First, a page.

Civil Disputes vs Crimes

What is a Civil Dispute ?
A civil dispute involves a legal dispute between two or more parties. If the two parties can't reach an agreement to avoid a costly court process, then a civil case is filed with the courts. The person/entity filing the civil case is the "plaintiff" and the person/entity being sued is called the “defendant.” Contrast this with criminal cases where a victim of a crime does not sue, but rather, the State (plaintiff) sues the person allegedly committing the crime (defendant), and the victim becomes a witness in the case. Another way to view this - a crime is a violation of a law established by a government agency - either city, county, state, or federal. Contrast this with the "dispute" between two or more parties in a civil dispute. i.e. There is no such thing as a "civil crime".

Law Enforcement Agencies Do Not Handle Civil Cases.

Law enforcement agencies do not have the staff, nor do they by law have the authority, to assist with civil cases, even if it appears that one individual has blatantly taken advantage of another. Law Enforcement Officers are personally at a dilemma. They passionately want to help a senior in some way, but they just can't because in these situations they have no more authority than the next door neighbor. When law enforcement agencies have a Seniors Vs Crime Project Office partnered with their agency, they can assist the senior by referring the senior to the Seniors Vs Crime Project, then work with the Senior Sleuths behind the scenes as needed to provide assistance. Should the Senior Sleuths discover criminal behavior in the case, it can then be easily transitioned back to the Law Enforcement Officer.
Due to this cooperative beneficial relationship, Florida Sheriffs and Police Chiefs are passionate about their support for Seniors Vs Crime. When possible, Project Offices are co-located in, or nearby, sheriff or police department facilities.

Taking a Civil Complaint through the Civil Legal Process is complex.
To begin a civil lawsuit, the "plaintiff" files a complaint with the court and "serves" a copy of the complaint by having it delivered to the "defendant" by a method approved by the court. The complaint describes how the plaintiff was damaged, explains how the defendant caused the damage, and asks the court to order relief. A plaintiff may seek money to compensate for the damage, or may ask the court to order the defendant to stop the conduct that is causing the damage.

Civil Disputes involve SEVERAL Time Consuming Costly Civil Actions.
All of the civil proceedings are expensive and arduous, and out of the financial and emotional reach of most seniors. While many civil lawsuits against scams are successful, to make matters worse, the proceedings expose a senior who has been scammed to public display for being naive or foolish, which is effectively making the victim a victim again. And making the victim a third time victim, most often when a senior "plaintiff" wins a civil case, the efforts to collect the court award involve another long civil process. In the end the process could take several months and thousands of dollars. To avoid the arduous legal process, the Seniors Vs Crime Project's Senior Sleuths do everything possible to reach a settlement for a senior without cost and without public or family embarrassment. In fact, Senior Sleuths are successful in a very high per cent of their cases because most businesses, given the chance to put emotions aside and settle a dispute amicably, really want to do the right thing.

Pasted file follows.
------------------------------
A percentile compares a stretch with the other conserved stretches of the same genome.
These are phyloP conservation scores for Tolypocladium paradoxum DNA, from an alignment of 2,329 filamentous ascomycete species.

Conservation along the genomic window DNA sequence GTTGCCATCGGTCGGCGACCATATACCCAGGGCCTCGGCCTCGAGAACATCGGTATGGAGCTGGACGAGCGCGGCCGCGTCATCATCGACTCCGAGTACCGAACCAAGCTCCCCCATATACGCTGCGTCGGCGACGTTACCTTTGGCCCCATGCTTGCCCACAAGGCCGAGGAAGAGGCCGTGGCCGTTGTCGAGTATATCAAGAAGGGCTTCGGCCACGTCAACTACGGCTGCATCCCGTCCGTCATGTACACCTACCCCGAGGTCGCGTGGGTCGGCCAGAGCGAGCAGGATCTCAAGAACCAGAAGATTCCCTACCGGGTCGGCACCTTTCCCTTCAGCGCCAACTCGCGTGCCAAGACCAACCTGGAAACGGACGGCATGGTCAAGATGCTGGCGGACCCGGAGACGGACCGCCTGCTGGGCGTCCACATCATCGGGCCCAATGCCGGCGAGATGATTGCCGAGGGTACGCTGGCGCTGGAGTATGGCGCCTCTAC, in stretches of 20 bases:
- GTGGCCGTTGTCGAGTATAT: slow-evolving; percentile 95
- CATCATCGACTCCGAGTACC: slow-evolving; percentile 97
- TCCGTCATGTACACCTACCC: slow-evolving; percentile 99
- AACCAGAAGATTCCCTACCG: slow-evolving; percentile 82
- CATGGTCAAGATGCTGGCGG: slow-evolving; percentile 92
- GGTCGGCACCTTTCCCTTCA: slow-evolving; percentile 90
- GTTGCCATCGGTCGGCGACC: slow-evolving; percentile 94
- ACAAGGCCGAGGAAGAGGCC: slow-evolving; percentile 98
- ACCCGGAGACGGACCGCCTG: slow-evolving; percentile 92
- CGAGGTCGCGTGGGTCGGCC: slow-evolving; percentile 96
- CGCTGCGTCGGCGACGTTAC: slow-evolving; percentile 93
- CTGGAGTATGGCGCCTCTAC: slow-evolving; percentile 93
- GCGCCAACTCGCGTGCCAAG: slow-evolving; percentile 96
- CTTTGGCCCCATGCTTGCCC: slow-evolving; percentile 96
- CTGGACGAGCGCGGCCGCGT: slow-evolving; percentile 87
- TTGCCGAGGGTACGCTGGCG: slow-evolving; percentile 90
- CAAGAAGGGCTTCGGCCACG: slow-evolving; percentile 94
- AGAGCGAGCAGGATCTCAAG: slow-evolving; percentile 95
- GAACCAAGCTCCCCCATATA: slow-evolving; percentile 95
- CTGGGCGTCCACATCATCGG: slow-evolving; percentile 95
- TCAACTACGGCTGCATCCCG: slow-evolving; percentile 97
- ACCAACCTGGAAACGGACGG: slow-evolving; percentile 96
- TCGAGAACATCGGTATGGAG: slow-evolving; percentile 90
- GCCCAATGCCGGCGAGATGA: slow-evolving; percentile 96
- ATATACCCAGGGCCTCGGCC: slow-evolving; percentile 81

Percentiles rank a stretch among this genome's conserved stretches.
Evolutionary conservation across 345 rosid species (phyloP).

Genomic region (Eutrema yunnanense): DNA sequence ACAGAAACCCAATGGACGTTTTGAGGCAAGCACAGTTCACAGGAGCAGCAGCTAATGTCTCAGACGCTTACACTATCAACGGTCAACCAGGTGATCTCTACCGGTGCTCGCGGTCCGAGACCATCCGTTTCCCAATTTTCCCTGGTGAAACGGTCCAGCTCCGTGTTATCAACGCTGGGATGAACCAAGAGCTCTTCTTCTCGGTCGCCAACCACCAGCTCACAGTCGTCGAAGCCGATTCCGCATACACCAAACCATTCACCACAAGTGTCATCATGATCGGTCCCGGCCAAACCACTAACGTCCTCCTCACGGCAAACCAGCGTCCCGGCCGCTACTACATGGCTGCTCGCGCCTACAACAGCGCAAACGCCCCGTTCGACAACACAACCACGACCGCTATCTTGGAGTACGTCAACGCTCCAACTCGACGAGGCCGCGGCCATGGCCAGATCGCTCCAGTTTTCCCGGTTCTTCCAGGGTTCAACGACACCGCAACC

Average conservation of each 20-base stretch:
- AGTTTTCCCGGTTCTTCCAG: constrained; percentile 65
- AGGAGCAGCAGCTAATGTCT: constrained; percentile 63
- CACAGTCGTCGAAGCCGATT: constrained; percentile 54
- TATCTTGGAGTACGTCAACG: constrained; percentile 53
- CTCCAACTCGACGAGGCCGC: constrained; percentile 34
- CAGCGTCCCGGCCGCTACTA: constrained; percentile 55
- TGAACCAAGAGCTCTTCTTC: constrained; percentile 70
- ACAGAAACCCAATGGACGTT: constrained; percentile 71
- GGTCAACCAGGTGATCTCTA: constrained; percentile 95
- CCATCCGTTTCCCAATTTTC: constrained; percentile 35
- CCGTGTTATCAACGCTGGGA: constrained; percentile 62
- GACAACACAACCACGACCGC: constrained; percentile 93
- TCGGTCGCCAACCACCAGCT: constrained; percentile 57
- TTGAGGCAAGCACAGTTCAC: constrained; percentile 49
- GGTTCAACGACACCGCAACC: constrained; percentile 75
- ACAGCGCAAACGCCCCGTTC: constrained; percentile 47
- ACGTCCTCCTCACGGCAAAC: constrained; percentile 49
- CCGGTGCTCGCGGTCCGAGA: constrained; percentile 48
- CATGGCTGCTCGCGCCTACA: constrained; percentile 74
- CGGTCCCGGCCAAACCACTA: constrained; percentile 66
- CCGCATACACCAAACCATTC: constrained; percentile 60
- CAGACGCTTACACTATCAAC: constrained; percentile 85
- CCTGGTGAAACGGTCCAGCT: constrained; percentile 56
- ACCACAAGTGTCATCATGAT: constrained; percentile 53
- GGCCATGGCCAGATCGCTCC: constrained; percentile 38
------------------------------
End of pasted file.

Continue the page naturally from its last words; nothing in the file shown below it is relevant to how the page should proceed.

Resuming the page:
Civil Dispute Case vs Criminal Case Example.
To clarify how a civil case is defined, it is best to provide an actual case as an example. Let's take the case of an invalid senior who has been unable to drive. The invalid senior handed their car keys to a neighbor who has agreed to drive the senior's car to assist the senior. Their verbal agreement was that the neighbor would use the car only to take the senior for medical care or to grocery shop. But suppose the neighbor violates the agreement. One day the senior discovers the car and the neighbor are gone. After a couple of weeks the senior can't find the neighbor or his car and calls the police. The police track down the neighbor out of state at a relative's home. He says the senior gave him permission. In this case there is little that law enforcement can do to assist the senior. If the keys were willingly handed to the neighbor by the senior, then the dispute over the specifics of their agreement are the subject of a civil action, not a criminal action. It becomes the senior's view vs the neighbor's view. This example is unfortunately the exact circumstances of some Seniors Vs Crime Project cases. If the neighbor has manipulated the situation to take advantage of a senior due to their age, poor health, diminished capacity, or trusting nature, Seniors Vs Crime Sleuths will assist the senior in resolving the situation.

Civil Cases Transitioned to Law Enforcement as Potential Criminal Cases.
In the previous example, once the Senior Sleuths gets deeply involved in reviewing the situation, they might discover that the neighbor had committed a crime and that it was not a civil case at all. For instance, perhaps the senior had always kept the keys to the car in a kitchen drawer and gave them to the neighbor for each permitted use, and that on the occasion the neighbor disappeared with the car the neighbor had sneaked into the senior's room and taken the keys. This case would then be turned over to the appropriate law enforcement authority for criminal investigation and criminal prosecution.

Here is a true story of a senior whose Seniors Vs Crime civil case that was transitioned to local law enforcement. After investigating, the local law enforcement detective turned the case over to the FBI. The FBI and Seniors Vs Crime